"With a wide knowledge of symphonic music and his long experience in interpretation, music lovers enjoyed finely rendered programs combining both classical and modern compositions."    

- Knickerbocker Press, regarding Conductor Rudolph Thomas

Maestro Thomas



Maestro Windingstad

Ole Windingstad (1945-1947)

Born in Oslo, Norway Mr. Windingstad came to America in 1905. He conducted the New York Philharmonic, the Metropolitan Opera Orchestra, the N.B.C. Symphony and many other great musical ensembles. Mr. Windingstad came to the Albany Symphony from the New Orleans Symphony. As a leader with superior ability and broad experience he succeeded in drawing out the very best in each member of the orchestra. In two years with the Albany Symphony he molded a fine group of instrumentalists and raised the standards of the orchestra bringing it to rank with many of the major professional organizations in America.


Edgar Curtis (1948-1964)

"Mr. Curtis has accomplished wonders with his orchestra which he has brought to the highest state of perfection..."

- Edgar S. Van Olinda, Times Union

Under Mr. Curtis' baton, the orchestra achieved its greatest musical development. Added recognition was received with the appointment of Mr. Curtis as the head of Union College's music department. Curtis transformed the orchestra from a group of players into an orchestra which today has professional status and artistic stature.

maestro curtis


Julius Hegyi (1965-1988)

maestro hegyi



"Julius Hegyi certainly had an impact on this orchestra. He was wonderful in introducing the concept of the American composers."

- Sharon Walsh, retired Albany Symphony General Manager

A graduate of The Julliard School, Mr. Hegyi came to Albany from the Chattanooga Symphony Orchestra. Hegyi was a major force in positive growth for the Albany Symphony Orchestra. In complete command of music from Baroque to contemporary, under his baton the orchestra grew into a well-polished ensemble with an ever-increasing audience throughout the Capital District. Under the direction of Maestro Hegyi the orchestra expanded from 5 concerts a year to 7 a year in both downtown Albany and Troy.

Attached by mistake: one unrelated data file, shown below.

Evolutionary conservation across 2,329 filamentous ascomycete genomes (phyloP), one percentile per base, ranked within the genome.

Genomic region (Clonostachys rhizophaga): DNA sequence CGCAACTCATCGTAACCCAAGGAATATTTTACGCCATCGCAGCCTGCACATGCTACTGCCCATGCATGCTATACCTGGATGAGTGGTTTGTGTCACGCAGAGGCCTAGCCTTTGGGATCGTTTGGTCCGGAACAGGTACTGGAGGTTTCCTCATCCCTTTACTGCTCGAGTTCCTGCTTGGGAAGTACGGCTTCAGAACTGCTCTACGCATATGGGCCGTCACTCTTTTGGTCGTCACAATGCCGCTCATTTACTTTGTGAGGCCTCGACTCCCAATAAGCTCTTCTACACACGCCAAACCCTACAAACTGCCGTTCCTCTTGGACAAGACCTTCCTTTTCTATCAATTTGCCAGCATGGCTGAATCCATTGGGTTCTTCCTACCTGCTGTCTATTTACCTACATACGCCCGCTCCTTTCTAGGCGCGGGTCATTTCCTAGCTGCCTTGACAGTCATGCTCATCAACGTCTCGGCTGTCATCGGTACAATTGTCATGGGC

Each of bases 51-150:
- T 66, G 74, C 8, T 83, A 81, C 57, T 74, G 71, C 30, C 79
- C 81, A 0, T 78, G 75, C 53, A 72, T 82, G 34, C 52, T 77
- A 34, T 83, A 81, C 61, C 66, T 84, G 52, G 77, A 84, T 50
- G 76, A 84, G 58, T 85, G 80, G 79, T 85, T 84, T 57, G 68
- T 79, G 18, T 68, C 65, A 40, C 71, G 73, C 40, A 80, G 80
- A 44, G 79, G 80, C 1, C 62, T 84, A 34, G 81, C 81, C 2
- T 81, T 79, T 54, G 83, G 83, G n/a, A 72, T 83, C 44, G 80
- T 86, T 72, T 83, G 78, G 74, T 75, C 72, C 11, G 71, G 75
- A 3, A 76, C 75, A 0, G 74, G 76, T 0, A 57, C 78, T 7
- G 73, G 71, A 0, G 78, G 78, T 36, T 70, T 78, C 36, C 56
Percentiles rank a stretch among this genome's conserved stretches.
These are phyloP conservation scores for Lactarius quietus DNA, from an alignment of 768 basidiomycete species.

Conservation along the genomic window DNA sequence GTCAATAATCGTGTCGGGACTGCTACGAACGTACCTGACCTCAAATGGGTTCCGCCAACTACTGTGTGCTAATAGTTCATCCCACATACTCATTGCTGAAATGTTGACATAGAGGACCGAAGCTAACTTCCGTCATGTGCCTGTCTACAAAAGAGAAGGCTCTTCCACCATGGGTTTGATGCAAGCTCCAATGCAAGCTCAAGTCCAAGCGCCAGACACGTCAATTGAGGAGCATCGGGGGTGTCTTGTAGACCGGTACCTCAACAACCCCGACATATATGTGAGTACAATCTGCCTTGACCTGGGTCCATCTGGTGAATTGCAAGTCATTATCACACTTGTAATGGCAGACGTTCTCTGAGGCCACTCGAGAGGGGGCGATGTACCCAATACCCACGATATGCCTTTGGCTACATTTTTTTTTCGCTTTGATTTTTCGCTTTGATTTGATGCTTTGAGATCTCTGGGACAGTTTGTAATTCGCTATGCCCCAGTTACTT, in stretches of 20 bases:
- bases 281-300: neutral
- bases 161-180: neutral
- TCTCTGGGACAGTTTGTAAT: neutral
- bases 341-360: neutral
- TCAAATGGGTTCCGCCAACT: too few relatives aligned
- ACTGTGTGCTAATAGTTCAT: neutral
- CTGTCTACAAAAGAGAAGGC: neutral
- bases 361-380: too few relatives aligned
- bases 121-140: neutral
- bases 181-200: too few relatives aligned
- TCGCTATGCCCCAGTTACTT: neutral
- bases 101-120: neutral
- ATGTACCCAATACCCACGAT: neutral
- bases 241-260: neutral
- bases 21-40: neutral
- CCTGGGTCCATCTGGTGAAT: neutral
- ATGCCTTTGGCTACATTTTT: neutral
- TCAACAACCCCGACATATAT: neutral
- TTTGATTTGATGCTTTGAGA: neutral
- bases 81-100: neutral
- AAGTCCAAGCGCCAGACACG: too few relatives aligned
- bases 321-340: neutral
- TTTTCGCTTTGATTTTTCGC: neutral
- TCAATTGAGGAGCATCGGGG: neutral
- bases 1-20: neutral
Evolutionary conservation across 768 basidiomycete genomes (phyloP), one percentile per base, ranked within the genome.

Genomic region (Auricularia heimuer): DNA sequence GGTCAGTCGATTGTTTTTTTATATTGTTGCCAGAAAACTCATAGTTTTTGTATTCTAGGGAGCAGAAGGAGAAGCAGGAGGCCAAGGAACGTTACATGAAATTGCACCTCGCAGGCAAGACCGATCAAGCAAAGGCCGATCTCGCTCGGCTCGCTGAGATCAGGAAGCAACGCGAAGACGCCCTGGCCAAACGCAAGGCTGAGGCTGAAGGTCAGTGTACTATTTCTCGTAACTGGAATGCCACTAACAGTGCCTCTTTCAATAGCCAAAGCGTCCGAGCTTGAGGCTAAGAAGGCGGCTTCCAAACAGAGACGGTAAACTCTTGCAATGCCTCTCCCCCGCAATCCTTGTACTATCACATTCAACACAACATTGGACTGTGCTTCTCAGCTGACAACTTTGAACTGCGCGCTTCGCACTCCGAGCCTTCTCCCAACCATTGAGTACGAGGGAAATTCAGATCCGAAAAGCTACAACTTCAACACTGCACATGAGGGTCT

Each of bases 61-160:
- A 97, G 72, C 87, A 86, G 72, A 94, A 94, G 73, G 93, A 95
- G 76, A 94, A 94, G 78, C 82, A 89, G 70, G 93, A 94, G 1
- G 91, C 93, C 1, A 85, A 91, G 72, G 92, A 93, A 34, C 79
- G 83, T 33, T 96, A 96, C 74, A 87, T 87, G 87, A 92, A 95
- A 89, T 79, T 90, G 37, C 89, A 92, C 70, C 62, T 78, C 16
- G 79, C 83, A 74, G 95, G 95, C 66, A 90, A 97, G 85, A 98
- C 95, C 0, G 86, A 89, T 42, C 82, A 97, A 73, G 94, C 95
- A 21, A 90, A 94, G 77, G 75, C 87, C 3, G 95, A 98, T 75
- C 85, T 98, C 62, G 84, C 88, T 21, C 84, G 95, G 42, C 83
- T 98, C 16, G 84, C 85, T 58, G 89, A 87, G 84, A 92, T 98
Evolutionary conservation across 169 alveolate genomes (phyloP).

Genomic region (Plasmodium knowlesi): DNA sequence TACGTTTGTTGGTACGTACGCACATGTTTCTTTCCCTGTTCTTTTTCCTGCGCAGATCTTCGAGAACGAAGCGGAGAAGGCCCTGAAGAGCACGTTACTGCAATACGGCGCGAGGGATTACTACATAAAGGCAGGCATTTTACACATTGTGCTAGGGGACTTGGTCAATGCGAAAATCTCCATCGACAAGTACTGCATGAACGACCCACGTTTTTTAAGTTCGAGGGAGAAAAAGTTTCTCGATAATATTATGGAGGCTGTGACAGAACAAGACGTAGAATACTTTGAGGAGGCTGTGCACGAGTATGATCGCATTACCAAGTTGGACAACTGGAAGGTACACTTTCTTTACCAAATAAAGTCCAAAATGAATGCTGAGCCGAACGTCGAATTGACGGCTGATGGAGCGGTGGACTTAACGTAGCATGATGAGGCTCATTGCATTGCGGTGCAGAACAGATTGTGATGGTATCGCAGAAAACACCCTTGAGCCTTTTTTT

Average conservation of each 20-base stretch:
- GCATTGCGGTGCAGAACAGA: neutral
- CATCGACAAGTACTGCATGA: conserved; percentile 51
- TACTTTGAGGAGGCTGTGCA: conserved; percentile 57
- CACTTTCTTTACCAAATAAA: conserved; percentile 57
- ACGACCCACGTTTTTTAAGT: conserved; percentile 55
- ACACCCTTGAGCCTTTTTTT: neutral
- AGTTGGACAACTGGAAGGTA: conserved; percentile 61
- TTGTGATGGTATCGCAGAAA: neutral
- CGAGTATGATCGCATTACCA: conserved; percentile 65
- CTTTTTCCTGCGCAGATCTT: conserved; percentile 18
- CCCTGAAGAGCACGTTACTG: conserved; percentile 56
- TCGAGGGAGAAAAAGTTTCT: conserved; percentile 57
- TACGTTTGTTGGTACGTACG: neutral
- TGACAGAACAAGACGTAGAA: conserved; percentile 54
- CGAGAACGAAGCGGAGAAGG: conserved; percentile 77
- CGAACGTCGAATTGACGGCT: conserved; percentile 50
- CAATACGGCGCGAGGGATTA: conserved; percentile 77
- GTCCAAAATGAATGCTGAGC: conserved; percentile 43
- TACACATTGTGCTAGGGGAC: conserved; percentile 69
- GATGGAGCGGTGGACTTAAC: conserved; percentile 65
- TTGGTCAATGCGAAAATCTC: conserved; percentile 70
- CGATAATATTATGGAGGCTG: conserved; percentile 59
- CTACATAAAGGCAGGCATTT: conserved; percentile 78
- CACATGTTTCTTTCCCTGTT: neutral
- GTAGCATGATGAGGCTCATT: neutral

Geoffrey Simon (1987-1991)

Born in Australia and studying at Melborne University, The Juilliard School and Indiana University, Simon brought the Albany Symphony the distinctive conducting style and flair for programming which earned him an "enviable reputation as one of the major conducting talents of his generation." (Times Union)

Maestro Simon




George Lloyd (1990-1991)


"His music was him and would just envelop the orchestra. We just wanted to play and it was triumphant."
Nancy Winn, Cellist

Born in Cornwell, England, George wrote his first symphony at age 19. The Albany Symphony have the U.S. premiere of his Symphony No. 4 and the world premiere of Symphony No. 11, later recording both works. Lloyd's last performance was in May of '91 which included the U.S. premiere of his Symphony No. 6. After leaving the Albany Symphony Lloyd returned to England to compose.


David Alan Miller (1992-present)

David Alan Miller has established a reputation as one of the leading American conductors of his generation. Maestro Miller has proven himself a creative and compelling orchestra builder. Through exploration of unusual repertoire, educational programming, community outreach and recording initiatives, he has reaffirmed the Albany Symphony's reputation as the nation's leading champion of American symphonic music and one of its most innovative orchestras.  To read David's full biography, click here

Maestro Miller